The Russians are dominating every event right now, but that looks to change very soon.
In the past the Russians have always had a "successor" to the previous Russian Champion in every discipline.
Lets look at some comparisons..
LADIES: (supposive successor in Parenthesis)
1994: No Competitor (Maria Butyrskaya by default)
1998: Maria Butyrskaya 3rd (Irina Slutskaya 5th)
2002: Irina Slutskaya 2nd (Viktoriya Volchkova 9th)
2006: Irina Slutskaya, Elena Sokolova, Victoriya Volchkova more than likely the LAST olympics for them all.
1994: Alexei Urmanov 1st (Oleg Tautarov 11th)
1998: Ilia Kulik 1st (Alexei Yagudin 5th)
2002: Alexei Yagudin 1st (Evgeni Plushenko 2nd)
2006: Evgeni Plushenko also may retire but who knows, but who is left...Ilia Klimkin?
1994: Goordeeva/Grinkov 1st (Shishlova/Naumov 4th)
1998: Kazakova/Dmitriev 1st (Berezhnaya/Sikha 2nd)
2002: Berezhnaya/Sikha 1st (Tot/Marinin 4th)
2006: Totmianina/Marinin 1st (Obertas/Slavnov) have actually dropped from placements they have had in the past.
Yes there are some circumstances where you can have an Ilia Klimkin come out of nowhere...but it just doesn't happen that often. Russian Skating is more vulnerable than it has EVER been. Compared to some of the other countries, they are really vulnerable.
Most likely after the olympics....
Japanese men/women will be fine
American men/women/pairs/dance will all be fine (pairs if nam/partner stay)
Russian seem to be in danger in every discipline
Canadians pairs will be ok
Chinese pairs will be fine
I DO think this is the end of an era
I am not worried. Whether dominance continues or not. I see no reason why others are afraid of more Russian dominance. Give me artistic skating any day, I will be happy. Why are people are so biased? I enjoy skating in general, not just a single country skating.
How would you like if somebody started a thread " American ladies dominance at Olympics, can it continue?" I don't think a lot of Russians would be jumping in posting how much they hope it ends.
Klimkin has stated that he plans to stick around till 2010 and he is using Turin as an experience (the interview was given after he bombed the short, poor guy). I think Russia has a deep field of junior guys. Ladies is another story. I think pairs and dance will be ok. We are not seeing a lot internationally because the big guns make it to the world stage and youngsters stay home. Once the stars retire, there is always somebody who will step up.
4 years can make a big difference.
PS - Maria was not 3rd in 1994. Lu Chen won the bronze.
The Russian well seems to be drying up in all disciplines. In pairs and dance they have one or two possible top teams but they don't have an abundance of great skaters anymore. By contrast, other countries are developing better skaters than they did in the past (Chinese in pairs, USA in dance, Japan in ladies, US & Canada in men). After Plushenko's retirement there is no new star on the horizon. I don't see Klimkin (too many injuries), Dobrin or Griazev filling that void. Uspenski- if he develops- may, but it 's hard to tell right now.
There is no lady that is medal worthy after Irina's retirement. Viktoria is back from an injury but I don't see her as championship material.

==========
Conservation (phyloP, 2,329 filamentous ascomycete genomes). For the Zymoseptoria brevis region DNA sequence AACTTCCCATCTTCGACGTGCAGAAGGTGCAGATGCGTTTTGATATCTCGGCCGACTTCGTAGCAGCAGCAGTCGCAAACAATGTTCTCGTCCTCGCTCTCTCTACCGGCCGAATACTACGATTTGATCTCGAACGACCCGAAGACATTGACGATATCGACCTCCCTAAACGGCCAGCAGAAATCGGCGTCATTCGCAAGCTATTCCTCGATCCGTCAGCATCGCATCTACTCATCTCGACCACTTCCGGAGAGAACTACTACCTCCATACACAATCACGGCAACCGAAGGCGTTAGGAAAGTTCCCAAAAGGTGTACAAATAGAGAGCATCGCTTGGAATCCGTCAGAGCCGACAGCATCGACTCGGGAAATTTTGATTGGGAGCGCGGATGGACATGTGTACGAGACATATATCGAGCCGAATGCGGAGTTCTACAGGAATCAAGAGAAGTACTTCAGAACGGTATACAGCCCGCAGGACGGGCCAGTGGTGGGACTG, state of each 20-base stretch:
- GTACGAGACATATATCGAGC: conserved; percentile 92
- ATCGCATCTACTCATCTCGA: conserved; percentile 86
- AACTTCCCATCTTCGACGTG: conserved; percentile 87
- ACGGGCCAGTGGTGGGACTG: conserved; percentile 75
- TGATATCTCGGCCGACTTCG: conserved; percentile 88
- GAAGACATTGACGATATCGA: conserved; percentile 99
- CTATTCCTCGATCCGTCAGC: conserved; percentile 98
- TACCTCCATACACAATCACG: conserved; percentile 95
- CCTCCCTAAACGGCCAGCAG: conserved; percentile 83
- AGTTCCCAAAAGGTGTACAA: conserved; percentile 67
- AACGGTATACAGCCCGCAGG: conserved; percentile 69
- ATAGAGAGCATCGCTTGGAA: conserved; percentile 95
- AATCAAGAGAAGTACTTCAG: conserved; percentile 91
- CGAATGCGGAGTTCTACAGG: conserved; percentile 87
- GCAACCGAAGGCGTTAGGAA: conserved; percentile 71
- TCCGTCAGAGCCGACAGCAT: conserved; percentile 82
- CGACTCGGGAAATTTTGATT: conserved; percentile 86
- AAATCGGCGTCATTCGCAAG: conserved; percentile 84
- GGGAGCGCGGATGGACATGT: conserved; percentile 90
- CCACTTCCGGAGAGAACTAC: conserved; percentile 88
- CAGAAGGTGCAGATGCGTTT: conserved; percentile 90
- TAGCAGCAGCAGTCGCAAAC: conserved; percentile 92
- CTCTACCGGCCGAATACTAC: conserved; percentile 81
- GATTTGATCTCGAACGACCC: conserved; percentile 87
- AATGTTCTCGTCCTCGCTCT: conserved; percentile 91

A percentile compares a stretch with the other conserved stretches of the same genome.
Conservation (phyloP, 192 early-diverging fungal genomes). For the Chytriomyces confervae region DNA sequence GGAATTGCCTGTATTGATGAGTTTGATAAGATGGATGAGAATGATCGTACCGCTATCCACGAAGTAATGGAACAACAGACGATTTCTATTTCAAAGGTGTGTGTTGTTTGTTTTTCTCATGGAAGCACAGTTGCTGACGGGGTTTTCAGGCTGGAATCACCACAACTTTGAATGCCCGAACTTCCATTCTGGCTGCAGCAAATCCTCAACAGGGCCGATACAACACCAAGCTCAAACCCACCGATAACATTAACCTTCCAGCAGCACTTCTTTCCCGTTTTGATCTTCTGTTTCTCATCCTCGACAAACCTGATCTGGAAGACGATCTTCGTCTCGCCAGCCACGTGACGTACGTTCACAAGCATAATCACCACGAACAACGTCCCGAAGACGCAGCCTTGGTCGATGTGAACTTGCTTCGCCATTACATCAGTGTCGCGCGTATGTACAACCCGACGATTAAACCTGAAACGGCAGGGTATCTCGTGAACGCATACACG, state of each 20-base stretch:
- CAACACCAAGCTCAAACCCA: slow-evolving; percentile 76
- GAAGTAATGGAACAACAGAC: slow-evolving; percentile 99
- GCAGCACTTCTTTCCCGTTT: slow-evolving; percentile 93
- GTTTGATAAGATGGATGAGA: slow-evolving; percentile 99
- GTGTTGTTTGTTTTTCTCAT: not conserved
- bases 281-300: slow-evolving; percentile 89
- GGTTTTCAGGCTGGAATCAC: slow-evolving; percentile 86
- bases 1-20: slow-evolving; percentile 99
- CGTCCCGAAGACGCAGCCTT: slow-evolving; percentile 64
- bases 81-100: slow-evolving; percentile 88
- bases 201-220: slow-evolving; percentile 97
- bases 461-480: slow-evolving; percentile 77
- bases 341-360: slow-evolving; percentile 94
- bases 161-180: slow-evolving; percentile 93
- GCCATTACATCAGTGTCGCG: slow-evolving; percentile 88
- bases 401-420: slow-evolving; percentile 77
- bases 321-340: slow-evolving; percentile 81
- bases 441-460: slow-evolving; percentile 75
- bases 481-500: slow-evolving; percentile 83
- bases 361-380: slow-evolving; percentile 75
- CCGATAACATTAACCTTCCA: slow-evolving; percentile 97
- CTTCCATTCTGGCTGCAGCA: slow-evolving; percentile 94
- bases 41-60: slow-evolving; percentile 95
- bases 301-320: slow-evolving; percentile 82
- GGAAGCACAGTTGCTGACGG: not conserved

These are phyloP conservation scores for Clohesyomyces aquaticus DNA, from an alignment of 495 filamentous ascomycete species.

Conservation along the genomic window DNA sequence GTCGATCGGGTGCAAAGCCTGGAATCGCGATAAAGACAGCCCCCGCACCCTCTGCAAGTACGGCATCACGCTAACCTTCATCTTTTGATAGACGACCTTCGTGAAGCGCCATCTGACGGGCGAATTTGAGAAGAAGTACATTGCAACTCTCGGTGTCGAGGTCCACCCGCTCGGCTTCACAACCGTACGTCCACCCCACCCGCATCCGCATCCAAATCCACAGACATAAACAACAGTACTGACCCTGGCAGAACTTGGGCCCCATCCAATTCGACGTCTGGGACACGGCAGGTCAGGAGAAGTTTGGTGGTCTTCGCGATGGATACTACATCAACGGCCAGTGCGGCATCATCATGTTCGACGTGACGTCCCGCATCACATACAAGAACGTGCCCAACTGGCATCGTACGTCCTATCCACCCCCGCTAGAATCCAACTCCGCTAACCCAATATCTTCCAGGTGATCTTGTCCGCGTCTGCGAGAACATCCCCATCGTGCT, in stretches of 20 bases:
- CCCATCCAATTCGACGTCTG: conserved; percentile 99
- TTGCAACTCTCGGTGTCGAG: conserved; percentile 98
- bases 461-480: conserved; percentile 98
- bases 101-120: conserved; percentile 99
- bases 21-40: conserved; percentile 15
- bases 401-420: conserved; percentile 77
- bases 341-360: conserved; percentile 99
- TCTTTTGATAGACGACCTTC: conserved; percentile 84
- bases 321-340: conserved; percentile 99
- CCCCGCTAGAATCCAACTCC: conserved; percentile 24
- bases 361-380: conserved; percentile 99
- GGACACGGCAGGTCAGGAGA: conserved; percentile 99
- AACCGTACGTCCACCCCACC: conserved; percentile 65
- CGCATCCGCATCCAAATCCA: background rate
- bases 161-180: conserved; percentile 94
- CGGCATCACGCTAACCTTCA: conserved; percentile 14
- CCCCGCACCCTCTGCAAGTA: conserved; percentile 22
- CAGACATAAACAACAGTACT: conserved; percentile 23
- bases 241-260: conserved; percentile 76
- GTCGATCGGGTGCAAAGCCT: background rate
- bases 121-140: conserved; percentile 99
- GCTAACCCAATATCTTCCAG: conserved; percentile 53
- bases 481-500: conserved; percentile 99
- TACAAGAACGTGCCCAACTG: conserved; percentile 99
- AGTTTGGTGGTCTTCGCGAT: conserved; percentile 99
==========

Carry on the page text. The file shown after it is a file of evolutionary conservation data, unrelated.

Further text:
I don't think the Russian pairs dominance will continue after the retirement of T&M (and Pet-Tik who were world champions in 2000). I just don't see Obertas & Slavnov filling that void. Mukhartova & Trankov are the reigning world junior pairs champions but they don't even look like a Russian pair in their skating. Unless the Russian fed does something special to get young kids interested and motivated to skate pairs, I don't think there will be a Russian pairs champion in 2010 Olympics.
In my heart, I'm actually Canadian....
I think Russia will always have at least one top of the line pair for at least the next 2 or 3 Olympics to come. I think Obertas & Slavnov (or Obertas and possibly a new partner, given her record in this department) can carry them through 2010, and of course they have some prospects in the Junior department (tho, granted, this has a lot to do with the fact that only about 4 countries seem to be even competing in Junior Pairs anymore). And we should remember that in '94, no-one would have envisioned Bereznaja & Sikharulidze teaming up and becoming the Next Big Thing (and almost gold medallists) of '98. We've been hearing "Russia is dead, Russia is dead" in skating for many years now and it doesn't seem to be true yet.
I think the country to watch over the next 4 years, tho, in Pairs, is going to be CANADA -- and right in time for Vancouver '10. They have so much talent in this category now, and these pairs can only get better in the next 4 years. Plus, unlike the US, they seem to be able to put a new partnership together and get good results and good skating out of them in their first season. Russia might be able to put together a gold-medal worthy team and another top 5 team, but I think the days of their incredible depth in the category is over, even if their winning days aren't. China a couple of seasons ago had a couple of promising pairs in the pipeline, but they seem to have tapered off and I wonder even how long their overall strength in this category is going to continue; at this point, I certainly wouldn't bet on them to go 2-3-4 in Vancouver like they did the other night. And as for the US, the less said, the better.
re. the "Moskvina minute". Interesting how long that can take, tho. In the case of B/S, it took about 6 months. In the case of Ina & Zimmermann, it took about 3 1/2 years......
Who are the Chinese stocked with? The Zhangs are their main young team. No doubt they will hang around. Shen and Zhao should retire b/c they were on their last limb out there and Pang and Tong are up there as well. There's only so many pairs one Chinese coach can produce. At least the Russians have many good pairs coaches and their results at the past few junior worlds indicate that Russia is better stocked than China.